When the pagan Arabs reacted to Muhammad’s words with anger and violence, he showed only love and compassion in return—kindnesses that changed the world.
One prominent example of this kindness lies in his treatment of a neighbor who did her best to throw garbage in Muhammad’s path each day. One day, when he emerged from his home, there was no garbage. He came to find that the woman was ill, and took the time to go visit her and offer assistance, as it was the command of Allah that if anyone is sick, a Muslim should offer aid.
The woman was so humbled by the experience that she became ashamed of her actions in the face of the concern Muhammad showed her.
As an example set by an important figure of a major world religion, the Prophet’s kindness, of which this is only one example of many, would go on to ripple throughout the world.

The Abolitionism of Abraham Lincoln
President Abraham Lincoln presided over a divided country, in what was one of the most difficult times of American history—the Civil War. Although he was forced to go to war, his emancipation of American slaves was an act of kindness and bravery the world will not forget.
Lincoln’s views are made clear in his quote from his biography, “Whenever I hear anyone arguing for slavery, I feel a strong impulse to see it tried on him personally.”
He was not a fan.
Although his views were more complex than many now believe, Lincoln believed in the equality of all men to improve their lives—blacks and whites, alike.
And so it was because of this personal dislike of slavery that Lincoln attempted to thread the narrow passage between his idealism and the practicality needed to hold a country together, freeing the majority of the slaves through the Emancipation Proclamation in 1863.
He did so during a time when the freedom of slaves was an unpopular idea, and admitted great fear upon doing so. But the kindness of Abraham Lincoln changed the world for the better, despite the difficult nature of the change he thrust upon America.

The Courage of Desmond Doss
Desmond Doss, Army combat medic, and subject of the 2016 film, “Hacksaw Ridge,” provides us with one of the greatest examples of kindness of the century.
Doss was a paradox—a conscientious objector who purposefully enlisted in the Army—who wanted to go to war without hurting a single soul.
Despite protestations and abuse from military leaders and peers, Doss refused to touch a gun or hurt an enemy—he only wanted to heal and help others as a combat medic.
The Army, after a period of consideration, allowed Doss to go into combat.
It was a good decision.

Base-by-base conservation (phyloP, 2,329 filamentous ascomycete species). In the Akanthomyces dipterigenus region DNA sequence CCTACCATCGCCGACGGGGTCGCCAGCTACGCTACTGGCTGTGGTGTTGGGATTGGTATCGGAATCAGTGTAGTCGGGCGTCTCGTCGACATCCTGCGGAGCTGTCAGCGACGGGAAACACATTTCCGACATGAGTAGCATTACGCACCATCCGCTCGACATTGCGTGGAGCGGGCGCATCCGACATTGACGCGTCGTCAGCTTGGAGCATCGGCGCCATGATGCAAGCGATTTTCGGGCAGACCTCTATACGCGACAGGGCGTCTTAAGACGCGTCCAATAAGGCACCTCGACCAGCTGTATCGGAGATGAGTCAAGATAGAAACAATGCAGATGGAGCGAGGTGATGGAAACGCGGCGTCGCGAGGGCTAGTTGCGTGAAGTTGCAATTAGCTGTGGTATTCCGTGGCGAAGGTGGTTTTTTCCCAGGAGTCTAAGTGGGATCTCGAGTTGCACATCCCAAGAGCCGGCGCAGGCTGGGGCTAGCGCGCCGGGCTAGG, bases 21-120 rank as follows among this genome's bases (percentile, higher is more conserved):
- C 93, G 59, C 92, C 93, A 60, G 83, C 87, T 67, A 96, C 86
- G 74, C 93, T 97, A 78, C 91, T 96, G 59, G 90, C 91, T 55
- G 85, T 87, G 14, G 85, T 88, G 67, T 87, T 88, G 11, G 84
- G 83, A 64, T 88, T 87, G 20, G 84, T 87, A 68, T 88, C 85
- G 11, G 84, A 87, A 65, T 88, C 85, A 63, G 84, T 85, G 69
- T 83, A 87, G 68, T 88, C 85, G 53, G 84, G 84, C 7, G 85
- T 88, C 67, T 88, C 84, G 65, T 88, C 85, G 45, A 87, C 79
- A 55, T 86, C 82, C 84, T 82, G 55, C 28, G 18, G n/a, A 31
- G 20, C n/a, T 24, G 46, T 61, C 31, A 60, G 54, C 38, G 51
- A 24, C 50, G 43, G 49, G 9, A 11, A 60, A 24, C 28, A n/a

Doss went on to become a legendary World War II hero when he saved the lives of 75 wounded infantrymen during the Battle of Okinawa, despite being wounded 4 times.
Unarmed, Doss climbed a 400 foot escarpment, along with the rest of his battalion, only to be met with a hail of mortar rounds and gunfire which injured approximately 75 soldiers.
Doss refused to seek cover, and carried all 75 casualties, one by one, to the edge of the escarpment, lowering them down to safety via a rope-supported litter.
He didn’t stop there. Even after wounded and placed on a litter, Doss crawled off the litter to attend to a more seriously injured man.
The selflessness of Desmond Doss serves as an example of the bravest sort of kindness—that which puts us at great risk.
His actions certainly paid off, though—dozens of men went home after the war that might not have, otherwise.

The Sacrifice of the Elderly Fukushima Volunteers
Sometimes, the acts of kindness that change the world are ones that demand the ultimate sacrifice from us.
In 2011, a group of more than 200 elderly Japanese volunteered to help take care of the nuclear crisis at the ruined Fukushima nuclear power plant.
The Skilled Veterans Corps, as they named themselves, was comprised of retired engineers and professionals over the age of 60. They believed that they should be the ones to face the dangers of radiation, not the young, who might have their years cut short by the invisible, deadly fallout.
“I am 72, and on average I probably have 13 to 15 years left to live,” said one volunteer of his service. “Even if I were exposed to radiation, cancer could take 20 or 30 years or longer to develop. Therefore us older ones have less chance of getting cancer."
To step forward as these volunteers did, in order to protect the lives of the young, is one of the most touching acts of kindness a human being can make.
Their example of kindness changed the world by setting the bar for self-sacrifice. Few, in any country, would be willing to lay aside their lives for the next generation, but these volunteers showed a willingness that leaves the world a legacy of kindness.

Unity in Kindness
In the end, every act of kindness changes the world because we are all linked—what happens to the individual reverberates through all of humanity. We are interdependent on one another and function best when we act with compassion toward one another.
So let these 10 acts of kindness that changed the world be examples for you to live by. You might just change the world, yourself